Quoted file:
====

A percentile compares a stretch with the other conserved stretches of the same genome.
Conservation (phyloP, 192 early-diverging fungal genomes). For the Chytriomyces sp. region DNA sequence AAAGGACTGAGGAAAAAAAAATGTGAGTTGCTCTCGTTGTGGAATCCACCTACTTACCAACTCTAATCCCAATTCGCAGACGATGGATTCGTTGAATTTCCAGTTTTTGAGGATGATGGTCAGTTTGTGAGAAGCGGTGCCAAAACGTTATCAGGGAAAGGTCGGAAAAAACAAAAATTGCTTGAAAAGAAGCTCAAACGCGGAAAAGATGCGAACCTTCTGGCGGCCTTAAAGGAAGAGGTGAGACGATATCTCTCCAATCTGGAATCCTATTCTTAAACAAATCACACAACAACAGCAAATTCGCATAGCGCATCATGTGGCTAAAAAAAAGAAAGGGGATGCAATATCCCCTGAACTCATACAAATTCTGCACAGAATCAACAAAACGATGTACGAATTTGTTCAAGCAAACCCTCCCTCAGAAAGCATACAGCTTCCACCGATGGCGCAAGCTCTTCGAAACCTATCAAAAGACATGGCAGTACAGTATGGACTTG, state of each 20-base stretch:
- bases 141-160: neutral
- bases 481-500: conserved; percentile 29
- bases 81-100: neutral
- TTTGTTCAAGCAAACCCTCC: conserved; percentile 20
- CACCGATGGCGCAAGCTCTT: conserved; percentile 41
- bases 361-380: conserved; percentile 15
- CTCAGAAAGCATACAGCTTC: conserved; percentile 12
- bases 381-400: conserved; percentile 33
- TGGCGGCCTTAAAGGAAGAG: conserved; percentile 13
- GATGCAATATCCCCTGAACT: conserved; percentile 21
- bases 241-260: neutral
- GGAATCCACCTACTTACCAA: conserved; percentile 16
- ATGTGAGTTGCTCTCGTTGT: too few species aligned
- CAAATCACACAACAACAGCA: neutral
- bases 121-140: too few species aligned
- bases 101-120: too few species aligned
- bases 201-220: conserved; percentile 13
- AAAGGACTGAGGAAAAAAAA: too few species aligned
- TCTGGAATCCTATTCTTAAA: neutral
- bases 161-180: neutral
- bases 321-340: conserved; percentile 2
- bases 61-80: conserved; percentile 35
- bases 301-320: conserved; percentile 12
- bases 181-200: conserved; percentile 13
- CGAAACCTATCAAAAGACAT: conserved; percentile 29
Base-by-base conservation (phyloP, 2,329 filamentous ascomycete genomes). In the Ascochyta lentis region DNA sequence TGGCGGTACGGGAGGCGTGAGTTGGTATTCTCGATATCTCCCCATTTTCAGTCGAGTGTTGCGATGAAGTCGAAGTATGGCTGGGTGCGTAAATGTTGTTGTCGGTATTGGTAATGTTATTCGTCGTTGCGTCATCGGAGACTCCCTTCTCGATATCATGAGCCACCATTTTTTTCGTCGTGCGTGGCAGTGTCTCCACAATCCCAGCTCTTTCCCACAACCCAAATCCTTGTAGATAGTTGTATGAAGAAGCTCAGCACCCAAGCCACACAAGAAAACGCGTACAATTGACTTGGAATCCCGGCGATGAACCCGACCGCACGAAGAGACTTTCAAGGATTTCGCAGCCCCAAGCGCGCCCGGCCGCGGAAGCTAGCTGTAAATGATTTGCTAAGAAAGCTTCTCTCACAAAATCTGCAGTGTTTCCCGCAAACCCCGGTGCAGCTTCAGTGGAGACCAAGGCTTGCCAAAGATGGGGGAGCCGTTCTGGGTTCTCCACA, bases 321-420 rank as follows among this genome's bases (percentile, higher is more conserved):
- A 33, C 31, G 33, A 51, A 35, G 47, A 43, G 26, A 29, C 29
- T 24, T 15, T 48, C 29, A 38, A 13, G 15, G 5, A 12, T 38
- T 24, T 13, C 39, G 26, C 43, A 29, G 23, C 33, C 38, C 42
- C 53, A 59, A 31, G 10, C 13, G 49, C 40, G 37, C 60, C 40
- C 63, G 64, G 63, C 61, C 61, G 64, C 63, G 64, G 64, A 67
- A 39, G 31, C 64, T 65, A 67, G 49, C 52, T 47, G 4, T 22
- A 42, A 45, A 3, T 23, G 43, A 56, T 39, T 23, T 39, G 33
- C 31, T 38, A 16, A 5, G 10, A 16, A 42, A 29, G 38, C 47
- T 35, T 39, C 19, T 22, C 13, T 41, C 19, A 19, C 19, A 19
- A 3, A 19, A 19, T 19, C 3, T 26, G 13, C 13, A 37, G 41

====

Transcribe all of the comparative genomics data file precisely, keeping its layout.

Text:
A percentile compares a stretch with the other conserved stretches of the same genome.
Conservation (phyloP, 192 early-diverging fungal genomes). For the Chytriomyces sp. region DNA sequence AAAGGACTGAGGAAAAAAAAATGTGAGTTGCTCTCGTTGTGGAATCCACCTACTTACCAACTCTAATCCCAATTCGCAGACGATGGATTCGTTGAATTTCCAGTTTTTGAGGATGATGGTCAGTTTGTGAGAAGCGGTGCCAAAACGTTATCAGGGAAAGGTCGGAAAAAACAAAAATTGCTTGAAAAGAAGCTCAAACGCGGAAAAGATGCGAACCTTCTGGCGGCCTTAAAGGAAGAGGTGAGACGATATCTCTCCAATCTGGAATCCTATTCTTAAACAAATCACACAACAACAGCAAATTCGCATAGCGCATCATGTGGCTAAAAAAAAGAAAGGGGATGCAATATCCCCTGAACTCATACAAATTCTGCACAGAATCAACAAAACGATGTACGAATTTGTTCAAGCAAACCCTCCCTCAGAAAGCATACAGCTTCCACCGATGGCGCAAGCTCTTCGAAACCTATCAAAAGACATGGCAGTACAGTATGGACTTG, state of each 20-base stretch:
- bases 141-160: neutral
- bases 481-500: conserved; percentile 29
- bases 81-100: neutral
- TTTGTTCAAGCAAACCCTCC: conserved; percentile 20
- CACCGATGGCGCAAGCTCTT: conserved; percentile 41
- bases 361-380: conserved; percentile 15
- CTCAGAAAGCATACAGCTTC: conserved; percentile 12
- bases 381-400: conserved; percentile 33
- TGGCGGCCTTAAAGGAAGAG: conserved; percentile 13
- GATGCAATATCCCCTGAACT: conserved; percentile 21
- bases 241-260: neutral
- GGAATCCACCTACTTACCAA: conserved; percentile 16
- ATGTGAGTTGCTCTCGTTGT: too few species aligned
- CAAATCACACAACAACAGCA: neutral
- bases 121-140: too few species aligned
- bases 101-120: too few species aligned
- bases 201-220: conserved; percentile 13
- AAAGGACTGAGGAAAAAAAA: too few species aligned
- TCTGGAATCCTATTCTTAAA: neutral
- bases 161-180: neutral
- bases 321-340: conserved; percentile 2
- bases 61-80: conserved; percentile 35
- bases 301-320: conserved; percentile 12
- bases 181-200: conserved; percentile 13
- CGAAACCTATCAAAAGACAT: conserved; percentile 29
Base-by-base conservation (phyloP, 2,329 filamentous ascomycete genomes). In the Ascochyta lentis region DNA sequence TGGCGGTACGGGAGGCGTGAGTTGGTATTCTCGATATCTCCCCATTTTCAGTCGAGTGTTGCGATGAAGTCGAAGTATGGCTGGGTGCGTAAATGTTGTTGTCGGTATTGGTAATGTTATTCGTCGTTGCGTCATCGGAGACTCCCTTCTCGATATCATGAGCCACCATTTTTTTCGTCGTGCGTGGCAGTGTCTCCACAATCCCAGCTCTTTCCCACAACCCAAATCCTTGTAGATAGTTGTATGAAGAAGCTCAGCACCCAAGCCACACAAGAAAACGCGTACAATTGACTTGGAATCCCGGCGATGAACCCGACCGCACGAAGAGACTTTCAAGGATTTCGCAGCCCCAAGCGCGCCCGGCCGCGGAAGCTAGCTGTAAATGATTTGCTAAGAAAGCTTCTCTCACAAAATCTGCAGTGTTTCCCGCAAACCCCGGTGCAGCTTCAGTGGAGACCAAGGCTTGCCAAAGATGGGGGAGCCGTTCTGGGTTCTCCACA, bases 321-420 rank as follows among this genome's bases (percentile, higher is more conserved):
- A 33, C 31, G 33, A 51, A 35, G 47, A 43, G 26, A 29, C 29
- T 24, T 15, T 48, C 29, A 38, A 13, G 15, G 5, A 12, T 38
- T 24, T 13, C 39, G 26, C 43, A 29, G 23, C 33, C 38, C 42
- C 53, A 59, A 31, G 10, C 13, G 49, C 40, G 37, C 60, C 40
- C 63, G 64, G 63, C 61, C 61, G 64, C 63, G 64, G 64, A 67
- A 39, G 31, C 64, T 65, A 67, G 49, C 52, T 47, G 4, T 22
- A 42, A 45, A 3, T 23, G 43, A 56, T 39, T 23, T 39, G 33
- C 31, T 38, A 16, A 5, G 10, A 16, A 42, A 29, G 38, C 47
- T 35, T 39, C 19, T 22, C 13, T 41, C 19, A 19, C 19, A 19
- A 3, A 19, A 19, T 19, C 3, T 26, G 13, C 13, A 37, G 41